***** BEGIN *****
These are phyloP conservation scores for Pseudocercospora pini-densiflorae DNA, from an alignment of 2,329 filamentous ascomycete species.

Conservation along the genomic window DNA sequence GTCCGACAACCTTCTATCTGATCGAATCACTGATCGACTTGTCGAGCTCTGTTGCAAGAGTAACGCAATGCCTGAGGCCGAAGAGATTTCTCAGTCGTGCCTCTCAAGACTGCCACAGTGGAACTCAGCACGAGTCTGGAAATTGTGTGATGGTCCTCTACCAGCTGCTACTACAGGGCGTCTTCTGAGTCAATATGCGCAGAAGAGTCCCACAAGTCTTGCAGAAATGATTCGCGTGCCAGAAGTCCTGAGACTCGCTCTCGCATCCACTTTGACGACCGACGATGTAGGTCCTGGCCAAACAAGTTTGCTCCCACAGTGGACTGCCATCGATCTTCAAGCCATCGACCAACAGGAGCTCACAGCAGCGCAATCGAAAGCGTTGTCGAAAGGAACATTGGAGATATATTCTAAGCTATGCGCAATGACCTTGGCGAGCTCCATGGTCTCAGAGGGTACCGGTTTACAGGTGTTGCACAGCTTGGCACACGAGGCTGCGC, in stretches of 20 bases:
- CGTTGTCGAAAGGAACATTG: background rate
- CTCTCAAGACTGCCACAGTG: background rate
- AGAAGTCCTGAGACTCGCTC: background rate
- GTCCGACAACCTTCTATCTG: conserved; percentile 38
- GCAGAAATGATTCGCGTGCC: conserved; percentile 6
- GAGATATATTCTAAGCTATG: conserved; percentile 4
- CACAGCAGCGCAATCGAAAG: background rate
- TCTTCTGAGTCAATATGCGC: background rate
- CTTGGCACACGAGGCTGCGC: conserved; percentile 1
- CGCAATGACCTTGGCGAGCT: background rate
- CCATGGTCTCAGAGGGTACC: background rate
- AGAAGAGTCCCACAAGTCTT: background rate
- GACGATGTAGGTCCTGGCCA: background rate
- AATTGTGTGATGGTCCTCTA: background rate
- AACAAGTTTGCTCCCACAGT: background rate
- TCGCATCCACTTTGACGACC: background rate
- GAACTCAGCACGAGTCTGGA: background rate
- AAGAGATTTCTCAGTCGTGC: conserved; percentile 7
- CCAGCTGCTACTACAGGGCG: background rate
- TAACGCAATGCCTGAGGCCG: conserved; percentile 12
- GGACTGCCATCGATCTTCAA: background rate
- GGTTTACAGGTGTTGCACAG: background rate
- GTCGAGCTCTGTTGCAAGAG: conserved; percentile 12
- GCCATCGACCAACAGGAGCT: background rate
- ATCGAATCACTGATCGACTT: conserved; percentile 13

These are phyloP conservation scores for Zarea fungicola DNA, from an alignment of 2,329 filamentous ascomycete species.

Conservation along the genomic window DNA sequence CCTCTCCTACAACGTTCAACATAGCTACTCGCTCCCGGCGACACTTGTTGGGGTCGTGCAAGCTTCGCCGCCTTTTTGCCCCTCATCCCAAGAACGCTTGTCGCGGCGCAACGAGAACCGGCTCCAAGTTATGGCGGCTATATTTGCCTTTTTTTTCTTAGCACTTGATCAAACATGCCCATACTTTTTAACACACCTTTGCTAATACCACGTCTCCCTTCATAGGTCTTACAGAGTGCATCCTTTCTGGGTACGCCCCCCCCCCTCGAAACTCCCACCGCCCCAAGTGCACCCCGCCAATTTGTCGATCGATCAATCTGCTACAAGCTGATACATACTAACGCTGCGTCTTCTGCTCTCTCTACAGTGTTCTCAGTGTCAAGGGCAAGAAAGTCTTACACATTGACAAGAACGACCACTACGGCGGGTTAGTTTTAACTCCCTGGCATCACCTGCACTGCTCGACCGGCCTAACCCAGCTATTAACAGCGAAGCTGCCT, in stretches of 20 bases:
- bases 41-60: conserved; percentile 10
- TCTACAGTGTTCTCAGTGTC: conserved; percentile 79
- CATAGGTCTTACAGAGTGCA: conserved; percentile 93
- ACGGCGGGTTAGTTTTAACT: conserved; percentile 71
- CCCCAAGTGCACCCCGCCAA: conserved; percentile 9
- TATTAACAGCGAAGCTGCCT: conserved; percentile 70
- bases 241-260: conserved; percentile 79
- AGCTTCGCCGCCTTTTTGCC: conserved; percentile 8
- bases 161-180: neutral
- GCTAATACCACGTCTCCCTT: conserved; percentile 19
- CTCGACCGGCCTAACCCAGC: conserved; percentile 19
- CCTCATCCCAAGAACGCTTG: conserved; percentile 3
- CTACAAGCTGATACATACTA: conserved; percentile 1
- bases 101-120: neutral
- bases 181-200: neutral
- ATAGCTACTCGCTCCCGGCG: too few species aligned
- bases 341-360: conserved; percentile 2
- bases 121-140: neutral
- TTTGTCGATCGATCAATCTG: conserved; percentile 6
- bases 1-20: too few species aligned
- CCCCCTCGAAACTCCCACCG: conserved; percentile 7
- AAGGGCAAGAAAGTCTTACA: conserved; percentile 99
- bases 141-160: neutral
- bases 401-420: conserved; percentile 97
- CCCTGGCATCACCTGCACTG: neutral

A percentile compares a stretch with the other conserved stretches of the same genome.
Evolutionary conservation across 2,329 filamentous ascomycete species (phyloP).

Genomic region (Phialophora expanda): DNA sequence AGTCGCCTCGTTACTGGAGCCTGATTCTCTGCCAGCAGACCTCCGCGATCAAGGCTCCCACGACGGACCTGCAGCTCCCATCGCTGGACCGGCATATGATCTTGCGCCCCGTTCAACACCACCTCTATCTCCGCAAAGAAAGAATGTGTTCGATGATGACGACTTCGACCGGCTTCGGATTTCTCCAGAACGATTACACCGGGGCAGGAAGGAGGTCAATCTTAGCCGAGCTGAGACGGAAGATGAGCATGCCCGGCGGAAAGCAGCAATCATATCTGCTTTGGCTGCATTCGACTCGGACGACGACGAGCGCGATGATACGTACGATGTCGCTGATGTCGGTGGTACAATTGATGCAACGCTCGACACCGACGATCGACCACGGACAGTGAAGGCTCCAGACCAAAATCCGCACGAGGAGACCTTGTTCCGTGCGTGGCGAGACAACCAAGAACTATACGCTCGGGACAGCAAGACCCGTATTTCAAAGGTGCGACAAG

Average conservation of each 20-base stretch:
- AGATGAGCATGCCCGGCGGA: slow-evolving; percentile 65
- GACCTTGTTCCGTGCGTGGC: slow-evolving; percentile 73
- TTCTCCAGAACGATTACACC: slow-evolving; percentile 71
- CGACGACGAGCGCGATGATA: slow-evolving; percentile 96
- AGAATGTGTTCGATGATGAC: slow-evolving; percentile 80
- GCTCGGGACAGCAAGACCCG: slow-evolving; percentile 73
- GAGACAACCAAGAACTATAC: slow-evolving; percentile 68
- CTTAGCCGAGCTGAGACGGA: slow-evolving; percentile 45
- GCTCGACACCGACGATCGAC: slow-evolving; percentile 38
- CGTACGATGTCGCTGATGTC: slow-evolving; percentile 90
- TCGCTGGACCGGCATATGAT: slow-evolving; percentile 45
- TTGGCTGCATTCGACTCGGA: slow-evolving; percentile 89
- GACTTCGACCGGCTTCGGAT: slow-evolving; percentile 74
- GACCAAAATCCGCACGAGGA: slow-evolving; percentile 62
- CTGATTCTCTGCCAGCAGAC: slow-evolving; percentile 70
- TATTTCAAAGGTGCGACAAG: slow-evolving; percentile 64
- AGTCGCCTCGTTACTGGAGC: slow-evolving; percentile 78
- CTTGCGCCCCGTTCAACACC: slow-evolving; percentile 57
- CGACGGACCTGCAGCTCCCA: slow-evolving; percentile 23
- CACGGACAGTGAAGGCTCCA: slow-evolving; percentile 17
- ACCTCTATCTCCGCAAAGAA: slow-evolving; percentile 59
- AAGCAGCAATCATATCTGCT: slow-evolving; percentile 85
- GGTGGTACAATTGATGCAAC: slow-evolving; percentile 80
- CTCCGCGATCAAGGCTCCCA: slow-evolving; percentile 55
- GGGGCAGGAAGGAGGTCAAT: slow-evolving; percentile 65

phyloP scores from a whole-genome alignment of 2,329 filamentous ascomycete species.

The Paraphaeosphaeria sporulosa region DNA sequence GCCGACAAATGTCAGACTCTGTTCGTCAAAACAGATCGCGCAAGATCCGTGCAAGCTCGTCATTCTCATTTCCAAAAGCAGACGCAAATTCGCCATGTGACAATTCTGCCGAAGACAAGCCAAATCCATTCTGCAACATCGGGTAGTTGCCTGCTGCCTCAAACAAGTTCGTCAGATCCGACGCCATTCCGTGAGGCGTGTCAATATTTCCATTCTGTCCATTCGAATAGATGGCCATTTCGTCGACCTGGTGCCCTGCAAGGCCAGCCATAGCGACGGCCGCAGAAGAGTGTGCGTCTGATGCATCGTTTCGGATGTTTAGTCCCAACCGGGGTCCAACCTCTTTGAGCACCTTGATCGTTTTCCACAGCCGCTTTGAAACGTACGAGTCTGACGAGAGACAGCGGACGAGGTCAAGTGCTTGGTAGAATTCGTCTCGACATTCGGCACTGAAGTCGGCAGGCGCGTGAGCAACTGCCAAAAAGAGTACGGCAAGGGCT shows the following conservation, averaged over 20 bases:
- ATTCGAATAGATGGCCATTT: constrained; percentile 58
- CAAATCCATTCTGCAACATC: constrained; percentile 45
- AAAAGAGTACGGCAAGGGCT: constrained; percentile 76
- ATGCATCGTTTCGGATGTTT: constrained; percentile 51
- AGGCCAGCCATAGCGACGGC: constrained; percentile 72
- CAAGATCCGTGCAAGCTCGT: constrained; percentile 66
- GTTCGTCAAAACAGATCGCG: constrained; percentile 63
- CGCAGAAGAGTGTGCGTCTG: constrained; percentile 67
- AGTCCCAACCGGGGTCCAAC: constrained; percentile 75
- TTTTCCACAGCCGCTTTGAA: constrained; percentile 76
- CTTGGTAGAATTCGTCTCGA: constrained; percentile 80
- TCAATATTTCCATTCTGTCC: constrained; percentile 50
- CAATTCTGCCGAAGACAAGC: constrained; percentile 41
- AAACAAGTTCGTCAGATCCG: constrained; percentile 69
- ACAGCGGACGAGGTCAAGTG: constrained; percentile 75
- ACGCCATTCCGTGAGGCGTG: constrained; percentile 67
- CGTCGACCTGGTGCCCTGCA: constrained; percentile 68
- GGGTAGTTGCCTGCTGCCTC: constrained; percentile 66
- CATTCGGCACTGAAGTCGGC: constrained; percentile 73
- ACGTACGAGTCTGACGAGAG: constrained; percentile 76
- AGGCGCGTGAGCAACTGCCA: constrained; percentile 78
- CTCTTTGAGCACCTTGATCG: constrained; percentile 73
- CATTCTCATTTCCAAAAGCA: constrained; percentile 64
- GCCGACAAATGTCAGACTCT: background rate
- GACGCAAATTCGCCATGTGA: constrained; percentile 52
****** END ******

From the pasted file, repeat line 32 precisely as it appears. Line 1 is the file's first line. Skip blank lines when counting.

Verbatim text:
- CATAGGTCTTACAGAGTGCA: conserved; percentile 93